The Best video Collections
Dr Iwan Suwandy,MHA
Copyright @ 2013
In other to upgrade the knowledge of the young generation in the world especiallin in Indonesia, I upload some information of Best Video to look , to watch please click the adresS below the caption.
This Video betTer to look as the another choice from Games and also to protect against the porn video which many exist now, including Indoneian pron star also exist although Indonesian government protexct that bad video,just on caeses the low school in indoneisa student show that porn video to their friends.
In My research in internet explorer still exist INDONESIAN PORN video,but only 1% can upload because protect by the government,
Hey young generation please look my best video chosen
Best Indonesian Video
Best Indonesian rebellion(pemberontakan) Video
VIDEO KAHAR MUZAKAR
Best Indonesian Song video
SHEILA ON 7
Best Indonesian Classic music Video
KUNANG-KUNANG BY ERNIE DJOHAN
Top Miss World Bali 2013
Best Moment Video
EVAN DIMAS DAN TIM JUARA u-18 INDONESIA
The Best Indonesia movie video
INDONESIAN FILM RUMAH HANTU PASAR MALAM
Best Android video
KNIGHT DARK LORD
Top Ten Longest Barrel Video
The 6 Most Eerily Convincing Ghost Videos
the jakarta angel ghost
Best Funny video compiltion
The Best Workout compilation
Best Vines compilation video
The Kiss of Death by New Order
The Kiss of Death by new order
The Sean Bean Death Reel
The World Of Men Will Fall, And All Will Come To Darkness: The Sean Bean Death Reel
By Harry Hanrahan | Posted Under Video
Everyone knows that Sean Bean is, in fact, the balls. In addition to being Boromir, Ned Stark, and 006, the man has had unnumerable classic roles, yet has flown mostly under the radar for much of his career. But if you need a tough but good looking dude to glower menacingly and hurt people, either for the angels or the devils, then Sean Bean is your man.
The downside is that, well, he dies a lot. A LOT. It’s like he entered the extra lives code and is determined to use every single last damn one of them. And thus, the wickedly brilliant Harry Hanrahan has given us this most precious of gifts — an entire video dedicated to nothing but Sean Bean death scenes. It should go without saying that spoilers abound, so beware — it’s basically an entire video of spoilers. But it is so worth your while. Trust me on this. And by the end, you will have re-lived some true classics, not to mention some total heartbreakers. So now, we present to you, courtesy of our resident video genius Mr. Hanrahan, the Sean Bean Death Reel.
Please to enjoy, and give Harry your thanks. —TK
Here is a complete list of films listed in the video (again, spoilers):
00:07 – Don’t Say a Word (2001)
00:24 – Equilibrium (2002)
00:33 – Outlaw (2007)
00:39 – Airborne (1998)
00:43 – Red Riding: In the Year of Our Lord 1974 (2009)
00:51 – Essex Boys (2000)
00:57 – Ca$h (2010)
01:02 – Patriot Games (1992)
01:14 – Black Death (2010)
01:28 – Henry VIII (2003)
01:39 – GT
01:45 – The Island (2005)
01:58 – Clarissa (1991)
02:03 – Caravaggio (1986)
02:08 – War Requiem (1989)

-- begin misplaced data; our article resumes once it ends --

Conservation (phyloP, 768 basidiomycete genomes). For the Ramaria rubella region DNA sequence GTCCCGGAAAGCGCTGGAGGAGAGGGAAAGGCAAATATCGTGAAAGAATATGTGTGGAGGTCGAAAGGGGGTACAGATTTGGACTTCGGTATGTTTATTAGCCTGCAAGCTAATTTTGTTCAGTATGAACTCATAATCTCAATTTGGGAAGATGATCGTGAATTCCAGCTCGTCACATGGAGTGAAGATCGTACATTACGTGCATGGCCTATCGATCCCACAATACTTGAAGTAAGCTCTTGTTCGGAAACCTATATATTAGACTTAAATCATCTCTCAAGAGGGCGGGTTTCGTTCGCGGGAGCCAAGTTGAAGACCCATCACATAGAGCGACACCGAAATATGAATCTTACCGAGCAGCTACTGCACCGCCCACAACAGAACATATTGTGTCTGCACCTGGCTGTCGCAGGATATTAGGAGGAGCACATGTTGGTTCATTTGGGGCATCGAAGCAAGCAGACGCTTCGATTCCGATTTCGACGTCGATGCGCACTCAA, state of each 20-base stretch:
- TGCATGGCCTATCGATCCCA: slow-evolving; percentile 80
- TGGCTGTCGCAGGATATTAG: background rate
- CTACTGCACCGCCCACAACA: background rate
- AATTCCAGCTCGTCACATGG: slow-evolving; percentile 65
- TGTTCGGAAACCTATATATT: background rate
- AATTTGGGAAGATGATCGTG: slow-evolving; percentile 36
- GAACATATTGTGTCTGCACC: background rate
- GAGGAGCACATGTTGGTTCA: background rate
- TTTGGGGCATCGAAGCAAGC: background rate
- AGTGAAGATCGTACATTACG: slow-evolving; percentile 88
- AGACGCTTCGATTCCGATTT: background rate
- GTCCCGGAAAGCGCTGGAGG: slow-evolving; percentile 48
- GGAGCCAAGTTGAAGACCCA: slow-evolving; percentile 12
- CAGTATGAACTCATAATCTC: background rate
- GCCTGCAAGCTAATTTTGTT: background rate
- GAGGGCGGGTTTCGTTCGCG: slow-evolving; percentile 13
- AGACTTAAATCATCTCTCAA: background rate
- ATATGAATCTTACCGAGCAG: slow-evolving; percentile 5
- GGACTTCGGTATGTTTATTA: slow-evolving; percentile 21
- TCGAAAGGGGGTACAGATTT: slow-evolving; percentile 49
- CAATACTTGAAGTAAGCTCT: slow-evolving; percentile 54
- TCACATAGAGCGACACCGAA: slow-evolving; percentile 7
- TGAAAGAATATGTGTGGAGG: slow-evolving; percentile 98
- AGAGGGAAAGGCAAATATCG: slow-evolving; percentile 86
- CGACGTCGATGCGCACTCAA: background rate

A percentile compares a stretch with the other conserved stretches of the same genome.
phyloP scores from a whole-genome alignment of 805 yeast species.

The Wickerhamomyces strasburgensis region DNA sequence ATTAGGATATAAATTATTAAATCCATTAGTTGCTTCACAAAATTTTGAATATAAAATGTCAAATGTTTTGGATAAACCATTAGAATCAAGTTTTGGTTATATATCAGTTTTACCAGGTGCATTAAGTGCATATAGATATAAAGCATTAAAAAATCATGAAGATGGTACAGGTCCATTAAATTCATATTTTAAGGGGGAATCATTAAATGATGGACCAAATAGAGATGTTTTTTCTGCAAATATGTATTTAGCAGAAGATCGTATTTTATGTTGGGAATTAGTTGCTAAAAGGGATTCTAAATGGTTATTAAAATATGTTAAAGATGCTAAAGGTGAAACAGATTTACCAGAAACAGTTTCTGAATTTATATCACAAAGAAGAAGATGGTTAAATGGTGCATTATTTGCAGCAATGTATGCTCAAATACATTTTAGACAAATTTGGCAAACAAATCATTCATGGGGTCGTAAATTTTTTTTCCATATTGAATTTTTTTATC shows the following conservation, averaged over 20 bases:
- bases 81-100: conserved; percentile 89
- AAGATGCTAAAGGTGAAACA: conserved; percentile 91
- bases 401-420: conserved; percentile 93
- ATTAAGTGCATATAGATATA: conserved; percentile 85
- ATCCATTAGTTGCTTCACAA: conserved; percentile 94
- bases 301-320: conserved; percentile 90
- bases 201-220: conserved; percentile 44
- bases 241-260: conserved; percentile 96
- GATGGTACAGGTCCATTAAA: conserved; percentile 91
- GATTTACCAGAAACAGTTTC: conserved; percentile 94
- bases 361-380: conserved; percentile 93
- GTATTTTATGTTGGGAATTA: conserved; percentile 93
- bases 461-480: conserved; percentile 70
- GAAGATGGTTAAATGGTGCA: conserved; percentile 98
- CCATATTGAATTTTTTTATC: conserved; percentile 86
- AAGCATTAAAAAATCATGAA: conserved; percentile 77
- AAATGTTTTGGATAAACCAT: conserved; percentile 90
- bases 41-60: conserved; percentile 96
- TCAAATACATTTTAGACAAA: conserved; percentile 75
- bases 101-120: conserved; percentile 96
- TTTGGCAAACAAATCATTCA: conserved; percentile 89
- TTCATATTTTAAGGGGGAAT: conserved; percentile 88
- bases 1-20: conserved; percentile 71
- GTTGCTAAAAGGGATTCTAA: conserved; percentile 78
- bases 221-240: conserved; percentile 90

02:20 – The Field (1990)
02:41 – Lorna Doone (1990)
02:47 – Scarlett (1994)
02:56 – Lord of the Rings: The Fellowship of the Ring (2001)
03:14 – Goldeneye (1995)
03:30 – The Hitcher (2007)
Read more at http://www.pajiba
Video: Mordor – Your Next Vacation Destination
Video: Mordor – Your Next Vacation Destination
It Might Get Loud
Academy Award-winning An Inconvenient Truth director Davis Guggenheim focuses his probing lens on a subject that’s decidedly less urgent but no less fascinating with this look at the electric guitar featuring Led Zeppelin’s Jimmy Page, U2’s the Edge, and the White Stripes’ Jack White. Growing up, all three guitarists realized their rebellion through music: Page was attempting to subvert the sugary-sweet pop music of the 1960s, the Edge was hell-bent on making the guitar solos of the 1970s a distant memory, and White used his screeching strings to buzz out the droning bass machines of the 1980s. Later, Page makes his way to Headley Grange to revisit the birthplace of “Stairway to Heaven,” The Edge digs out the original four-track rehearsals for “Where the Streets Have No Name” in Dublin, and White expresses his exuberance for revered bluesman Son House — all the while displaying their deep love for their instrument of choice by permitting the viewer a rare chance to see them refining as-yet-unreleased material. When the trio comes together for a landmark jam session, their spectacularly diverse styles and instruments become just as apparent as the shared passion that binds them all together.
Stephanie Brown Begins In ‘Batgirl: Spoiled’! batgirlspoiled
Stephanie Brown Begins In ‘Batgirl: Spoiled’!
October 8, 2012 by Joe Starr Filed under: Batgirl, Batman, comics, DC, oracle, Penguin, stephanie brown
“After a close call leading to a falling out with Batman and Oracle, Batgirl goes out on her own to reexamine her place in the Gotham and the world at large…”
After a massive premiere at Stan Lee’s Comikaze, the much hyped first episode of the fan created Batgirl: Spoiled is online!
Watch The Top 9 YouTube Videos Of The Week
Watch The Top 9 YouTube Videos Of The Week
If you’re looking to see the most popular YouTube videos of the week, look no further.
Once again, we’re bringing you the week’s most-watched videos, hot off the charts via YouTube Trends, a feature launched by YouTube that aggregates the site’s video stats and draws upon “the wisdom of top curators across the web” to offer visitors a look at real-time trends among the YouTube community.
So what did the web go wild over this week? A 30-story building constructed in a matter of days, a news reporter emitting a hilarious scream, an artist producing gorgeous paintings with astonishing speed — and much, much more.